The activity we suggested in our previous post QR Codes prior to an art exhibition, reminded us of  another paper based activity about arts called ‘The Art Gallery’ , which could also be adapted to iPads.

Expressing Opinions

Paintings, photos of places or controversial images are placed on the classroom wall.An iPad is placed under each image, open in the Pages app. The title of each Page is the name of the painting or photo. This activity does mean that for once the iPad is stationary and students have to write on each other’s iPads. Students circulate, look at the paintings and write a comment about each one on the iPad associated with it.

Creating the QR Code

The iPad owner saves the Pages document onto a class website such as fileseverywhere.com or blog such as Posterous. Each painting commentary would be uploaded onto a different blog page (otherwise students would see all of the shared information and there would be no information gap.) They use the blog page URL to create a QR code. QR codes are sent to the teacher who creates a master document in which each QR code is coupled with its painting or image. This document can be given to students as a hard or soft copy. The benefit of QR codes is that they are very ergonomic and a lot of information can be stored within the small square box. Hence, ten photos and ten long lists of opinions can be easily stored on a single sheet of paper.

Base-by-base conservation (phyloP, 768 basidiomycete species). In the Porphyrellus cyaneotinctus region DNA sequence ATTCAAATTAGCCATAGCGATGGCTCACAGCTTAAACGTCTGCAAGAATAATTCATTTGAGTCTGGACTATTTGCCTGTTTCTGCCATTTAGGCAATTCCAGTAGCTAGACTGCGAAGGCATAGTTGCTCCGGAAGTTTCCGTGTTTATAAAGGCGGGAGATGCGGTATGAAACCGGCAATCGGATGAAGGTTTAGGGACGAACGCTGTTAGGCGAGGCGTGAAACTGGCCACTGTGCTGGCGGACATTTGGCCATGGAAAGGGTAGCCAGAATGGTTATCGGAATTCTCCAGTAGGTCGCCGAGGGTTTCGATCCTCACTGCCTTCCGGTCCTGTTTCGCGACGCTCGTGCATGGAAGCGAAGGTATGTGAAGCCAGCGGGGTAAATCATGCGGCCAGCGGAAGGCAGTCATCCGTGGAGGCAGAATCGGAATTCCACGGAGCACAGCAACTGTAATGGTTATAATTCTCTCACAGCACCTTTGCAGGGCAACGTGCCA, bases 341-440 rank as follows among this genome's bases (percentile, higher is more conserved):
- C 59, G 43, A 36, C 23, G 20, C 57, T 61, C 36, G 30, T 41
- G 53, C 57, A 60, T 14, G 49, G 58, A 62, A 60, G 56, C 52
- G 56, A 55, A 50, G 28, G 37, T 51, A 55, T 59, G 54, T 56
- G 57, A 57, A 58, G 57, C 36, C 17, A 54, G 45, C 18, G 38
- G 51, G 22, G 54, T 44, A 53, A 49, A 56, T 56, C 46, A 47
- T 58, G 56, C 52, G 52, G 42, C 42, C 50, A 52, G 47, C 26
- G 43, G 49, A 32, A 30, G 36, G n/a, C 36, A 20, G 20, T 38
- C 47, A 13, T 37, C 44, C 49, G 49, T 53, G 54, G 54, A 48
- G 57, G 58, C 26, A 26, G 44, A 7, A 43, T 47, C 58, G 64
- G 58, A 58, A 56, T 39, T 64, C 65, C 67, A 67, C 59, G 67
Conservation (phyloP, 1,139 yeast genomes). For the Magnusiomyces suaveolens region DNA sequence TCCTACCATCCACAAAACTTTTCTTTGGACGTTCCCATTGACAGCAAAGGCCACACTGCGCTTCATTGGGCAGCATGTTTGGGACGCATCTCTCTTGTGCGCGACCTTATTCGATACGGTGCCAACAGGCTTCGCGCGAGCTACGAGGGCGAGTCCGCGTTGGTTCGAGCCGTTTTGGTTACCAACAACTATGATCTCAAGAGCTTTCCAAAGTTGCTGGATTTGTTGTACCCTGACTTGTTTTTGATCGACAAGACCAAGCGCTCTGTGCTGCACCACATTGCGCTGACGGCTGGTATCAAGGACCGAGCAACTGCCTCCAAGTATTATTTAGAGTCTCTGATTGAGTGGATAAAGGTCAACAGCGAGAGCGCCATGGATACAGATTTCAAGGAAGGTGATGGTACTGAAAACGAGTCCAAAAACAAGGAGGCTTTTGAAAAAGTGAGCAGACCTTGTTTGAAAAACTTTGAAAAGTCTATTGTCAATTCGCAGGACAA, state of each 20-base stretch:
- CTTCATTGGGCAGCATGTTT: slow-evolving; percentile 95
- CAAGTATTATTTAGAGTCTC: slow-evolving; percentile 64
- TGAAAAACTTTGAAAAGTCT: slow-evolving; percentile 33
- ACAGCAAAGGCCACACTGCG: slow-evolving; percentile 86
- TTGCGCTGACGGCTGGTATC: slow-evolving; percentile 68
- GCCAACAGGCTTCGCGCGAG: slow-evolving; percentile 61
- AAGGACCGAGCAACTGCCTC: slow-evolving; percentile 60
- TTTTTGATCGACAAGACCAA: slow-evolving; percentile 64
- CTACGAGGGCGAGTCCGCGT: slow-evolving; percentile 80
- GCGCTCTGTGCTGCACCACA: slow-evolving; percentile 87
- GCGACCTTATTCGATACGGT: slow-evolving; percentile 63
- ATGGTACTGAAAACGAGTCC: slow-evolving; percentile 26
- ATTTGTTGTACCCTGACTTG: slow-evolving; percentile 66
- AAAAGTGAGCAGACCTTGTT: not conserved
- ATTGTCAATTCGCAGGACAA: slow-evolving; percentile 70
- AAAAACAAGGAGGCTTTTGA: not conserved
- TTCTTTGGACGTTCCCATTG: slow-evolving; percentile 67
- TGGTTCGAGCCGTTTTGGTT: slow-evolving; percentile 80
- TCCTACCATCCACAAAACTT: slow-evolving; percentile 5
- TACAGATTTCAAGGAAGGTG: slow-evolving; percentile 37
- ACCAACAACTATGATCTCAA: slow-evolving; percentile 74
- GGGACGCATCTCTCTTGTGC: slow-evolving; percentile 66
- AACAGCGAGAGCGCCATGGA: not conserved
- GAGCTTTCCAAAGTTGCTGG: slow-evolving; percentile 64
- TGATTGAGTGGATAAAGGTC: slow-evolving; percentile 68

Discussing Opinions

In a later lesson, working with a soft copy document, students, in pairs, look at the paintings on paper or on one student’s iPad and use the other student’s iPad QR code reader to read different students’ comments. Learners can work individually if the document is a hard copy hand out. Students note down the follow up questions they want to ask each other about their opinions of the paintings. A mingle question and answer activity follows.

Rationale for the use of QR Codes

The pedagogic question is ‘why bother with the QR codes?’ Students could omit this stage and simply read other people’s comments as they walk around the classroom. The linguistic rationale for collating comments and pictures is that the more you work with similar language in slightly different ways, they more is becomes fluid and fluent. Would there be a valid reason to do this activity in other disciplines?